The Cinematic Universe of LGBT Youth and What It’s Telling You

Editor’s Note: The following article is a submission by a guest author and represents his views on the fight for equality that the LGBT+ Community has faced in the past and continues to face today. It is included on this site in light of some of the recent violence around the world such as is presented in these articles: and . is in agreement that media (and cinema in particular) pays a powerful role as an influencer of teens and youth. 

If you don’t know Malcolm X, he was an American-African civil rights movement leader who once said: “Media is the most powerful entity on Earth. They have the power to make the innocent guilty and to make the guilty innocent, and that’s power. Because they control the minds of the masses.”

This is true and evident even in the world we live in today. For more than 4 billion years of living on this planet, times continuously change, and the guilty and the innocent change too…but not for the gays. No matter which timeline you live in, media almost all the time portrays being part of the LGBT community as a sin and as something you should be guilty of. Since the 1950s when different organizations were made to stop the oppression the LGBT community faces, they have continuously fought for their rights to be upheld and respected.

The Fire That Burns (1997)
The Fire That Burns (1997) – movie review

Even today, we still see active organizations that house and protect abused LGBT children, teens, and older people that continue to increase in number. And, you know what would help us in achieving this goal of equal rights and LGBT empowerment? Media. Because is it so wrong to be gay like how the media portrays it to be?

North Sea Texas (2011)- Review
North Sea Texas (2011)- Review

The 21st century, the century we live in today, has brought great progress when it comes to LGBT+ representation. More celebrities and influencers have come out and/or used their platform to empower and amplify LGBT voices. Even the media has taken steps toward progress. Whether through books, songs, films, or series, the LGBT representation continues to increase as time passes by, and there’s something we have to learn from this side of the media.

This being said, let’s focus on cinema. Take Lolo, for example. Lolo is an award-winning short film by Leandro Goddinho and Paulo Menezes that talks about the life of an 11 year old openly gay boy. Though more on the unconventional and imaginative side, this short film tells us that being gay doesn’t separate us from the rest of the group. And, just like other “normal” people, the LGBT community should have fun, have good friends, make memories and learn to love. I mean, who created these norms, anyway, that prevent people from doing ordinary things for being who they are?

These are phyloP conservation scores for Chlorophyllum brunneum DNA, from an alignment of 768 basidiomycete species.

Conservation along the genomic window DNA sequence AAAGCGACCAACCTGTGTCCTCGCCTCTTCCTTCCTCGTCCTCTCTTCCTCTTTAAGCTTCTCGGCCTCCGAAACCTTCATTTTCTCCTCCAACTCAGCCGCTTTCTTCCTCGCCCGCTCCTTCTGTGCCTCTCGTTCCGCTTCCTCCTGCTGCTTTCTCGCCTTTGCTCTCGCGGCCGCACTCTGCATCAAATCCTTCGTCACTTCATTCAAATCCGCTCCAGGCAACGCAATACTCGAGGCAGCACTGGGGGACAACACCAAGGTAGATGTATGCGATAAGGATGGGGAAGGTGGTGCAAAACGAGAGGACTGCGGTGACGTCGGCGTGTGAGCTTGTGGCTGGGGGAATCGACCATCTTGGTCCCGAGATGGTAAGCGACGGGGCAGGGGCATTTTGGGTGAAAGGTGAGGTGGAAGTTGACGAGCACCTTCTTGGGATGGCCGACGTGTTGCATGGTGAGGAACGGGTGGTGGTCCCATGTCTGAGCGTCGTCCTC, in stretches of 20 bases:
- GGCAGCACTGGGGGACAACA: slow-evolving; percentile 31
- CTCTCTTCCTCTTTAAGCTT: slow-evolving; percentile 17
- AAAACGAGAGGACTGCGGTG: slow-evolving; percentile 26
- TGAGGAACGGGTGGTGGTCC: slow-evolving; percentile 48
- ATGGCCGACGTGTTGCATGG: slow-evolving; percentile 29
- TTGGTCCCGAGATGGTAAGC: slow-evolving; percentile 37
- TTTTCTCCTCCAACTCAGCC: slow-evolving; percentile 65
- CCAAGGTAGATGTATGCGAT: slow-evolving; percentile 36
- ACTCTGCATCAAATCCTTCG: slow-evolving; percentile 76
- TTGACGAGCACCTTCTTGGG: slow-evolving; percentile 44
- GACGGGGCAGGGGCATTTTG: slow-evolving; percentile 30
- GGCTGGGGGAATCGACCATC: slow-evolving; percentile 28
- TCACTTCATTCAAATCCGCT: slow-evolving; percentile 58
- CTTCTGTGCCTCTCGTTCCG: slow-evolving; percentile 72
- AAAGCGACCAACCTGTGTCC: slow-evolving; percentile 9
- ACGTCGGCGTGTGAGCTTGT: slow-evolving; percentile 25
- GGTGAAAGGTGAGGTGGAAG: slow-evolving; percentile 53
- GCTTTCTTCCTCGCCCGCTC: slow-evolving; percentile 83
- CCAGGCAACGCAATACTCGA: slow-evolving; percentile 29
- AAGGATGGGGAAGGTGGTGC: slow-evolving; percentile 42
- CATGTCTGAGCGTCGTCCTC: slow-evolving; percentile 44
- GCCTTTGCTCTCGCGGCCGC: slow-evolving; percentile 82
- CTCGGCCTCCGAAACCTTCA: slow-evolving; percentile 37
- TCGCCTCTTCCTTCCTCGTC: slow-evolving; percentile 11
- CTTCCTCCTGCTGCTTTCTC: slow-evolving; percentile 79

Lolo tells us that gay people shouldn’t be treated like it’s a sin, but instead celebrated and respected. Though a simple and light story, it’s an empowering film especially for teens and youth who are on the road to self-discovery and acceptance. If there’s something we can learn from the three friends in Lolo, it’s to be unapologetically you and surround yourself with people that accept you…well… as you.


You Are Not Alone – an interview with Lasse Nielsen
You Are Not Alone – an interview with Lasse Nielsen

Now, on the shadows of the light shed on LGBT cinema, other films like Boy Erased, The Miseducation of Cameron Post, The Normal Heart, and Moonlight show the struggles and oppression of the LGBT+ Community. Take Normal Heart, for example. The Normal Heart is a film directed by Ryan Murphy that talks about the beginning and emergence of HIV-AIDS and how the homophobic society and government ignored them and their needs, left them dying simply because they’re gay.

The Miseducation of Cameron Post on the other hand shows the journey of a teenage girl sent into a gay conversion camp to “correct” the way she is. While conservatives, religious, and closed-minded people may watch these films saying, “Yeah, that’s right!” and “They deserve it,” these films were made to raise awareness about the oppression and fight it. It’s telling us that society’s all for human rights, but when we talk about a lesbian, a gay, a bisexual, a pansexual, or a trans person, suddenly…silence. It’s telling us that we are not treating other people with respect and dignity, all because they love. But, is loving so wrong?

Is it wrong to love and to be who you are? Why do we have to comply with society’s norms and why do we have to change to fit in? These are questions that probably come to your mind every time we talk about the LGBT+ Community. The answer is, NO. No, it’s not wrong to love and be who you are and, definitely, no, you don’t have to succumb to society’s standards to try to “fit in”.

Reinventing Marvin
Reinventing Marvin – Movie review

To be honest, nobody ever fits perfectly in, because standards are superficial and fake. Like every other person out there, every member of the LGBT+ Community deserves a happy ending, the way heterosexuals do. Movies like Saving Face and Love, Simon tells us this. And while the fight for Gender Equality and Rights is ongoing even in today’s time, here’s the reassurance that there’s nothing wrong with being you. Be gay! (Yes, gay as in homosexual, and gay as in happy at the same time.)

Sigur Rós – Viðrar vel til loftárása

Viðrar vel til loftárása [Official Video]

“At some point, you gotta decide for yourself who you gonna be. Can’t let nobody make that decision for you.” – Juan, from Moonlight

Written by: aimeebags

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